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            bold: The Barcode of Life Data System (http://www.barcodinglife.org)

            The Barcode of Life Data System (bold) is an informatics workbench aiding the acquisition, storage, analysis and publication of DNA barcode records. By assembling molecular, morphological and distributional data, it bridges a traditional bioinformatics chasm. bold is freely available to any researcher with interests in DNA barcoding. By providing specialized services, it aids the assembly of records that meet the standards needed to gain BARCODE designation in the global sequence databases. Because of its web-based delivery and flexible data security model, it is also well positioned to support projects that involve broad research alliances. This paper provides a brief introduction to the key elements of bold, discusses their functional capabilities, and concludes by examining computational resources and future prospects.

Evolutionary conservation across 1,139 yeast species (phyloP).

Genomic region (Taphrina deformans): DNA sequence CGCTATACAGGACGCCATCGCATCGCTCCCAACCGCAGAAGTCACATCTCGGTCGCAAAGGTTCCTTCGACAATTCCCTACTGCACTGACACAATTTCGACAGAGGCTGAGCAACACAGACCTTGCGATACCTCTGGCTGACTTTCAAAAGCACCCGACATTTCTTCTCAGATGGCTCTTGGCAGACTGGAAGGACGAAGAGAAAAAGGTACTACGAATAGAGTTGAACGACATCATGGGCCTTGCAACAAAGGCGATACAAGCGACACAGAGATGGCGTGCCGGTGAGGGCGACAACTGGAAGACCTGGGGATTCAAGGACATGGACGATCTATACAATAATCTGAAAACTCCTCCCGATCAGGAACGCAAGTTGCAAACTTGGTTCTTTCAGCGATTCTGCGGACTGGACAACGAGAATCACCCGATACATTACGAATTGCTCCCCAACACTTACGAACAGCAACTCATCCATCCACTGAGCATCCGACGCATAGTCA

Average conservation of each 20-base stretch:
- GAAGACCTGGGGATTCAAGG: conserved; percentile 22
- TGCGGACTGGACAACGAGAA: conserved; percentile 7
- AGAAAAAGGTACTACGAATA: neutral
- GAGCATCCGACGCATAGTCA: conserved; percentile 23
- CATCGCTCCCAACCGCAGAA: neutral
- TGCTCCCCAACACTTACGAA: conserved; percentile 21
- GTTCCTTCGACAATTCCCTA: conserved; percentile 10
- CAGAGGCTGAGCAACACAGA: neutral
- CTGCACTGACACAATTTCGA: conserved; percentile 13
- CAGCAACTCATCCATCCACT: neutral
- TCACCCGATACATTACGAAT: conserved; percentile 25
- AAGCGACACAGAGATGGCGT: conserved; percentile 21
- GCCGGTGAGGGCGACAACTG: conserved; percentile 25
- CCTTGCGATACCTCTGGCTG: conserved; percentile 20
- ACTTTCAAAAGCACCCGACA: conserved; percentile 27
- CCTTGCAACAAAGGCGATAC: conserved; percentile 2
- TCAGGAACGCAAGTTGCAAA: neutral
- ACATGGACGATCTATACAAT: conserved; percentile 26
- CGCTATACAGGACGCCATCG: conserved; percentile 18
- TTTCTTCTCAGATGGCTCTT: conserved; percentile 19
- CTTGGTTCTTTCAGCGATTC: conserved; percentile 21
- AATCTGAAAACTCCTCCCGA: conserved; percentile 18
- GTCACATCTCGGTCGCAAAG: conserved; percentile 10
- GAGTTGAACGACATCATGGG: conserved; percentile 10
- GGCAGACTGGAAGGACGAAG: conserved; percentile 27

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              Universal primers for amplification of three non-coding regions of chloroplast DNA.

              Six primers for the amplification of three non-coding regions of chloroplast DNA via the polymerase chain reaction (PCR) have been designed. In order to find out whether these primers were universal, we used them in an attempt to amplify DNA from various plant species. The primers worked for most species tested including algae, bryophytes, pteridophytes, gymnosperms and angiosperms. The fact that they amplify chloroplast DNA non-coding regions over a wide taxonomic range means that these primers may be used to study the population biology (in supplying markers) and evolution (inter- and probably intraspecific phylogenies) of plants.
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                Author and article information

                Affiliations
                [1 ]Genetics and Conservation Section, Royal Botanic Garden Edinburgh, Edinburgh, United Kingdom